The court wouldn’t tell Woodyear or her attorneys where her debt initially came from; she suspects it was from around the time her mom died, when her finances temporarily fell into disarray.
Woodyear had $7,180 in her bank account — well exceeding the $4,600 debt judgment. However, New York state law lets banks freeze twice the total amount of the judgment (in this case, the restraint amounted to roughly $9,200), meaning her whole account was locked.
In so doing, her attorneys, Ahmad Keshavarz and Emma Caterine, claim the bank broke state law (the Exempt Income Protection Act) which should have left $3,600 untouched.
Pandemic-era rules should have also granted her access to other funds (like federal stimulus payments from March 2021 and, later, child tax credit payments for her 11-year-old), the attorneys said.
The freeze persisted even after a judge threw out Woodyear’s debt judgment, on May 25, according to court documents. Chase ultimately granted access in the fall, months later.
“I had a struggle paying my rent, paying my bills, even buying my 11-year-old clothes, sneakers, toiletries,” said Woodyear. “It’s your money, and the bank is saying you can’t have it.”
A spokesman for Chase couldn’t comment on the specifics of Woodyear’s case for privacy reasons. He reiterated that the bank follows the law and notifies customers of steps to take to access their funds.
A range of rules
Every state but one (Delaware) allows creditors seize bank accounts to satisfy debt, according to Carter of the National Consumer Law Center.
Like New York, these states have exemption laws that protect certain funds from seizure. They vary greatly between states.
Arizona, for example, exempts just $300 in a bank account. But other assets are off-limits, too: a home worth up to $250,000, a car worth $6,000, and $6,000 in household goods, according to the National Consumer Law Center.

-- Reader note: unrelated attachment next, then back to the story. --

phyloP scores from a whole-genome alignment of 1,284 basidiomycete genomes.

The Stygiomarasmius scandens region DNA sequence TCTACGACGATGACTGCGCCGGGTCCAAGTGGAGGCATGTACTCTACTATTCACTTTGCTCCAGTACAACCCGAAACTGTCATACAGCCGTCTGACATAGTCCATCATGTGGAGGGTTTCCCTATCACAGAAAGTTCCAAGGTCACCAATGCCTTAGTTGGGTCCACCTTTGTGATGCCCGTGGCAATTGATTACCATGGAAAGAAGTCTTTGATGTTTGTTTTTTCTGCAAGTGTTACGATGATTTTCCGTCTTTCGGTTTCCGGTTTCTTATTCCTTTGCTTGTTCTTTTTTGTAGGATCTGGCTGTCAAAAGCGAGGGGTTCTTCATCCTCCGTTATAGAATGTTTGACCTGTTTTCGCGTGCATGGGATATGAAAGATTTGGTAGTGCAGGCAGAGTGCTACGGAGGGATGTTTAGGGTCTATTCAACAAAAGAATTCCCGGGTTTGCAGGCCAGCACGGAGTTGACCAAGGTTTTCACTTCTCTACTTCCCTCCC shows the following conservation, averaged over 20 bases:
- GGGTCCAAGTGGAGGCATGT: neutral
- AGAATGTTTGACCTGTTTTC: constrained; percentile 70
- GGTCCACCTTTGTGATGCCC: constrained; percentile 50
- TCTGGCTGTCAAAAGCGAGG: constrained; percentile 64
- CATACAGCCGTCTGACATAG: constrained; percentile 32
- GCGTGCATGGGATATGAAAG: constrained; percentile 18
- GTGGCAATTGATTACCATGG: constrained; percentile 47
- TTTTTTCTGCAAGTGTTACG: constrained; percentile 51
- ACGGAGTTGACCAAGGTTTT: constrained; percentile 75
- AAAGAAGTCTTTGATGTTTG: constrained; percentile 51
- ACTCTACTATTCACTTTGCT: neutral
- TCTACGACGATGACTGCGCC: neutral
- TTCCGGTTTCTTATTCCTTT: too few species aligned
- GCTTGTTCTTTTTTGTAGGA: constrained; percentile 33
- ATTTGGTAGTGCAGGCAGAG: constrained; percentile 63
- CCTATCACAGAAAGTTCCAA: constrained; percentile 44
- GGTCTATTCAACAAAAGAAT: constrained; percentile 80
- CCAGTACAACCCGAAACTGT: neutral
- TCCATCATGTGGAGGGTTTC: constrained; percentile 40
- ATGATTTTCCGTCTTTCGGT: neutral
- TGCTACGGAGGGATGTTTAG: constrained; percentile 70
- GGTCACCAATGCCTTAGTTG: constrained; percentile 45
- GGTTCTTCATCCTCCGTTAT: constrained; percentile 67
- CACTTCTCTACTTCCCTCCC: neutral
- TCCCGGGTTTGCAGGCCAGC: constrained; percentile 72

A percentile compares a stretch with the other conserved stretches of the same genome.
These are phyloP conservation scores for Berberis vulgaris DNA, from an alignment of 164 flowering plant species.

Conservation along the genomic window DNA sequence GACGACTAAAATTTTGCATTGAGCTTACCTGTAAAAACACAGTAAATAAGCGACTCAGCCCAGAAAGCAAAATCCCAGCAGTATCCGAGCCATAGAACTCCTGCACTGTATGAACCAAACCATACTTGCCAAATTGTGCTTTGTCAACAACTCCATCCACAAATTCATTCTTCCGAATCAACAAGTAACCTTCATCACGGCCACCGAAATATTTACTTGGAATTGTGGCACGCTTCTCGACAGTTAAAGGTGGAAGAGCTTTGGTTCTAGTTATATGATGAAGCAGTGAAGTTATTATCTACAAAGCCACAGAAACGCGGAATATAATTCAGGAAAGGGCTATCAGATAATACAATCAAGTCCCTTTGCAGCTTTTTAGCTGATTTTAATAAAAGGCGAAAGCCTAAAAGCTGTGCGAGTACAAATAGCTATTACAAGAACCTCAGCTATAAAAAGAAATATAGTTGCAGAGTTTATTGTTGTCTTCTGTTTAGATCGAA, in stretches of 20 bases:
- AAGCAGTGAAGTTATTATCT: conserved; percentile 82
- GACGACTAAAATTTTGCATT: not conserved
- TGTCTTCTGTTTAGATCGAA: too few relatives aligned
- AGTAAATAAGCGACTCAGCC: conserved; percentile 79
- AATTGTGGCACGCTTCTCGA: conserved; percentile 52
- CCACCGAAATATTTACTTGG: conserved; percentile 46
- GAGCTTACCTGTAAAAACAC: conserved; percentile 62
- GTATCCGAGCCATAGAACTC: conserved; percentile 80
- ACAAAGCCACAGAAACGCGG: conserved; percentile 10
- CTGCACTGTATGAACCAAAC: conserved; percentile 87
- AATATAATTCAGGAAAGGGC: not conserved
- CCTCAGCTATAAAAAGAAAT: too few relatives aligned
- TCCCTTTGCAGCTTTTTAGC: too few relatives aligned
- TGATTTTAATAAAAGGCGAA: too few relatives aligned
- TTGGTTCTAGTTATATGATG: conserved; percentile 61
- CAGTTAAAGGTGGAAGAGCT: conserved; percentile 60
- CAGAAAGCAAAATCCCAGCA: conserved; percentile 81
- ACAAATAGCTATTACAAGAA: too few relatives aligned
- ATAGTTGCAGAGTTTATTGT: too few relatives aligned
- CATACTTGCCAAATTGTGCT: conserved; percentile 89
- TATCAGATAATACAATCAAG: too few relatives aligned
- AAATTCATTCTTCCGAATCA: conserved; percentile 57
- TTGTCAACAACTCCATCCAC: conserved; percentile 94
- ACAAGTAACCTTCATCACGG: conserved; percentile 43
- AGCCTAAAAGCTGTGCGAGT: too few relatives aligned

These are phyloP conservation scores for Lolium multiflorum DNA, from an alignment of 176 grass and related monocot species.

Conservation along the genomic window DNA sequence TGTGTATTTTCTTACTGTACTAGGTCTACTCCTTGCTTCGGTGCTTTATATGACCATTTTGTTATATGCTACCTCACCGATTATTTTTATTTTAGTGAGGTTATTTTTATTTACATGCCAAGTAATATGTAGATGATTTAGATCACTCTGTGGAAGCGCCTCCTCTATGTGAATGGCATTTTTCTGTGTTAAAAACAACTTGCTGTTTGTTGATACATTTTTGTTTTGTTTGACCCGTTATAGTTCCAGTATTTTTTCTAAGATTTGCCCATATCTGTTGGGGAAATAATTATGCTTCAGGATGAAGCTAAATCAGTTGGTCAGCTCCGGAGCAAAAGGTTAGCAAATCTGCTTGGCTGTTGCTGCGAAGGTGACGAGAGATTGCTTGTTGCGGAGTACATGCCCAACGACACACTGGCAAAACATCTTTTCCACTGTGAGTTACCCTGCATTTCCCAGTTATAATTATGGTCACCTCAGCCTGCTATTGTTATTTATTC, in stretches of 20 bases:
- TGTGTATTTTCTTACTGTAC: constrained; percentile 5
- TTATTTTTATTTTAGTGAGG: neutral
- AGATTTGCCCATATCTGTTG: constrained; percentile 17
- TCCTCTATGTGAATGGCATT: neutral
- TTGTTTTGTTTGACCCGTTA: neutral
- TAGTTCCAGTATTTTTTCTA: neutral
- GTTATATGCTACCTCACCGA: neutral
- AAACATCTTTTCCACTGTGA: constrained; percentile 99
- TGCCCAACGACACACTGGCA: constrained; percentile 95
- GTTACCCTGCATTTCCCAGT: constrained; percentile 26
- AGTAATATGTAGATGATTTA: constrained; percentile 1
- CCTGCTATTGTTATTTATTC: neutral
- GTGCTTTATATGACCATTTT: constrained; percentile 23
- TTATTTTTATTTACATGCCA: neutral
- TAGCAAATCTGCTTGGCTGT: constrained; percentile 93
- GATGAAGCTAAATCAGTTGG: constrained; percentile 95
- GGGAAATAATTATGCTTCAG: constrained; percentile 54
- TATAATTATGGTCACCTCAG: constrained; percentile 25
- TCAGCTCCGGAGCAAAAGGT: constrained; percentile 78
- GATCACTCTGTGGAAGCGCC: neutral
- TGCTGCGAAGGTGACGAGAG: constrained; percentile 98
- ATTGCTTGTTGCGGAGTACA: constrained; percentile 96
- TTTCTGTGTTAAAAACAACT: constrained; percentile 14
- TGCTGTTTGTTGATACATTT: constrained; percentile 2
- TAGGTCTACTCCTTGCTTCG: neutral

Mississippi protects a home worth $75,000; it gives an additional “wildcard” exemption for $10,000, which debtors can apply to any property (a car, bank account, household goods).
Six states (California, Connecticut, Massachusetts, Nevada, New York and Washington) have “self-executing” rules, Carter said. They automatically exempt a certain dollar amount in bank accounts from garnishment, without action on a consumer’s part, she said.
That means in most states, bank funds can be frozen as soon as a debt collector furnishes a garnishment order. Consumers must take procedural steps (typically, filing court papers or attending hearings) to claim the protections.
Even if they can navigate the legal thicket, these processes can take weeks, maybe months, according to consumer advocates. Delays can have cascading effects: Outstanding checks may bounce, late fees can pile up, landlords may move to evict, credit scores may suffer, and so on.
‘Afraid to check’
New York has among the strongest protections relative to other states, according to the National Consumer Law Center.
Yet even there, customers still need to file paperwork to access some protected funds (like unemployment benefits) if they exceed the $3,600 blanket threshold. The forms must be filed to the bank and creditor within 20 days; then the creditor has a week to object in court. Assuming this process goes smoothly, the bank frees up the money.